boomlet, with cannabis as the economic engine. The drug revenue--tens of 
millions of dollars annually--was the cornerstone of the local economy. 
Shopkeepers sold more goods. Factories were built. Stone villas shot up in 
the countryside. Drug profits from sales to smugglers from the United 
States, Europe, Egypt, Saudi Arabia and Israel even helped pay for schools 
and textbooks.

But the profitable harvest also put Lebanon on America's list of 
drug-producing countries. When the civil war finally ended, the government 
was faced with several obstacles to achieving international legitimacy. One 
was the militant group Hezbollah. Although it was viewed here as a 
liberation militia dedicated to driving Israel out of southern Lebanon, the 
West labeled it a terrorist organization.

The second problem was the Bekaa's drug production.

"They felt they could defend the presence of Hezbollah because 'it's not 
terrorism, it's resistance,' " said Nasser Ferjani, head of the U.N. 
Program for Integrated Rural Development in the northern Bekaa. "But to 
avoid being criticized and having sanctions imposed against Lebanon, they 
decided to remove the illicit crops."

In 1991, an estimated 75,000 acres were cultivated with cannabis and, to a 
small extent, opium. That year, army troops moved in with bulldozers and 
chemical sprays. The government gave tours to the media and international 
observers as fields were plowed under. By 1994, the government declared the 
Bekaa a drug-free zone and the international community hailed its success.

But for the 250,000 people living in the region--and the 23,000 family 
farms here--the eradication effort wiped out their main source of support. 
The government and foreign countries promised help. In 1992, a study led by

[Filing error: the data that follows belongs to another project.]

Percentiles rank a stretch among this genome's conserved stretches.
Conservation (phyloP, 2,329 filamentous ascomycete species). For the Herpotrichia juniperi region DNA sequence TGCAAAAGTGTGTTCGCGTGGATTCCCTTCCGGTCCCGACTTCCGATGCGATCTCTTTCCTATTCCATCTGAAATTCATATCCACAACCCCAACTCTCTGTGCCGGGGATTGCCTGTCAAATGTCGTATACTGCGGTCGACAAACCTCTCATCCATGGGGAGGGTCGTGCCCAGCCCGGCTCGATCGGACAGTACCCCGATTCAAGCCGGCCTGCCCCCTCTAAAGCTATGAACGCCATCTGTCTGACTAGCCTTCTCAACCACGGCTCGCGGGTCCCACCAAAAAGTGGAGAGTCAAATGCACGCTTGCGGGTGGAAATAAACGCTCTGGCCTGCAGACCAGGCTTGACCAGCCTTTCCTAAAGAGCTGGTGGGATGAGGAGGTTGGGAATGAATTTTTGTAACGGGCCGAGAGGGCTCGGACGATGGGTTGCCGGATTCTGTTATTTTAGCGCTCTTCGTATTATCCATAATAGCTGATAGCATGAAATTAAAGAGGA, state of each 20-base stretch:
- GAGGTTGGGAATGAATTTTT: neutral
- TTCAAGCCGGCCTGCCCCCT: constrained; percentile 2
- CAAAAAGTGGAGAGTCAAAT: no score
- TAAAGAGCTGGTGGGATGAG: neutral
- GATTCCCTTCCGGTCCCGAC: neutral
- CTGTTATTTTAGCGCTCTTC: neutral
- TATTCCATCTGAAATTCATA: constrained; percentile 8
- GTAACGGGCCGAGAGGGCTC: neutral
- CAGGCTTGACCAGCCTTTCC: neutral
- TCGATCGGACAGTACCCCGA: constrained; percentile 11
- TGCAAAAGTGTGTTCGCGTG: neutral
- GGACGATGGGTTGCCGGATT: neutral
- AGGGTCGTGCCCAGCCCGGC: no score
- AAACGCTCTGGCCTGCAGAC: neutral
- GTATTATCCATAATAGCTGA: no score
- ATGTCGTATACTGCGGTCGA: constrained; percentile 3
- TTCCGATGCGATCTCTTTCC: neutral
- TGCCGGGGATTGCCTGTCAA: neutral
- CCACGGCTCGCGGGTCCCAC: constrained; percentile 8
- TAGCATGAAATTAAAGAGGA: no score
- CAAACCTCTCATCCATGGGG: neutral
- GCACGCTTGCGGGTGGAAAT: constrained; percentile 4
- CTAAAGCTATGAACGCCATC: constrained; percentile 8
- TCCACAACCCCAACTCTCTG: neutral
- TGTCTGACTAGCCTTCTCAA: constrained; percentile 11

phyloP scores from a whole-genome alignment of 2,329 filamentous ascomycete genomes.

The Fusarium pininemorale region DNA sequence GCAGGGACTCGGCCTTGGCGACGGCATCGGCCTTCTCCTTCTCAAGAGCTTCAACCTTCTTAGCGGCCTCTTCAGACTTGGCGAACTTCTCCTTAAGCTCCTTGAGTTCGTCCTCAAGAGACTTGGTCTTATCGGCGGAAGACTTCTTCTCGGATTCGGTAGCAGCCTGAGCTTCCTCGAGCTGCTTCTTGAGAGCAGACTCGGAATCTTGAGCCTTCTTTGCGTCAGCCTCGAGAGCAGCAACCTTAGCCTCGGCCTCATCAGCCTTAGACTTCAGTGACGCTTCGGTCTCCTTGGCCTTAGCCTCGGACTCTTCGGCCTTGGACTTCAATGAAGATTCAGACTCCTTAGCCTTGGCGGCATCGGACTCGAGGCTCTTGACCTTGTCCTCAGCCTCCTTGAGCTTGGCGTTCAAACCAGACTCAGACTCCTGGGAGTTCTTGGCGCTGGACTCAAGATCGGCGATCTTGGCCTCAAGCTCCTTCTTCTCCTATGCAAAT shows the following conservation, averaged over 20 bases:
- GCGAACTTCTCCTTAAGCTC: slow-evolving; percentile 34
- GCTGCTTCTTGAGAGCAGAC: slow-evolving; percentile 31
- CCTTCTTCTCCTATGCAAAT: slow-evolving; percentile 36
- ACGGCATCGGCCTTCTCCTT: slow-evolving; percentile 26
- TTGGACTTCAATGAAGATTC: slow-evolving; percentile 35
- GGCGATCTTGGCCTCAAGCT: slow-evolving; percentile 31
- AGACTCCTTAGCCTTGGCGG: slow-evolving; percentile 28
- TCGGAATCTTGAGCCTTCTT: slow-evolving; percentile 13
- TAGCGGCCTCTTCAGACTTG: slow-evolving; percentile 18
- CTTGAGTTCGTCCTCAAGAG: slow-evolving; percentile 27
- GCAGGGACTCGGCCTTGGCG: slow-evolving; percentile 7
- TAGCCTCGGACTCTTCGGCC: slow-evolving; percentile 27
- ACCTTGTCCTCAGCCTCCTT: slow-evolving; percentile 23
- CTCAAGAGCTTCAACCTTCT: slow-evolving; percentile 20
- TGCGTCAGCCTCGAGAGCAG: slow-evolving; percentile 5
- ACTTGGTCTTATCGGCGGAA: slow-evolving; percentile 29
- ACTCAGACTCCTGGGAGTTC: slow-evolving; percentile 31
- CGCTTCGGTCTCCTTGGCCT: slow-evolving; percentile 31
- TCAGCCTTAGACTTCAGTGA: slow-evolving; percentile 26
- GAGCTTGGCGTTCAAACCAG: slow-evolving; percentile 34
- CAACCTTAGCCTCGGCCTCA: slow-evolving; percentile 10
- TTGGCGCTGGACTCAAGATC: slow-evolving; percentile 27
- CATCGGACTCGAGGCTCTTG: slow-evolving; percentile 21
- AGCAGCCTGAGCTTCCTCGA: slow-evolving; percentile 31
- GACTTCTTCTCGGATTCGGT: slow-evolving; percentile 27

the U.N. Development Program calculated it would take $300 million over 
five years for comprehensive development. But all that the people here 
received in funding was $4.25 million, none of which came from 
international donors.

In June 1995, the U.N.'s Ferjani said, he took the region's case to a donor 
conference in Paris, where he asked for $53 million. Ferjani said that the 
donor community didn't reject the request--it never replied.

"Under these conditions, we noted in all our reports since 1994 that the 
return of illicit crops is imminent," Ferjani said. "We cannot oblige the 
people to continue suffering without any reaction from their side."

 From June 1994 through this September, the United Nations and the 
cash-strapped Lebanese government have cobbled together $15 million to help 
farmers. Foreign governments have financed a few small programs, including 
the U.S. sale of dairy cows to Lebanon. The cow project, however, proved 
disappointing, primarily because there was very little grass to feed the 
animals, so milk production was low. A U.N. project to grow 
drought-resistant wheat attracted little interest and is about to run out 
of funds.

"We can blame the donor countries, especially the Arab countries that 
promised to help the Lebanese government," Ferjani said of the overall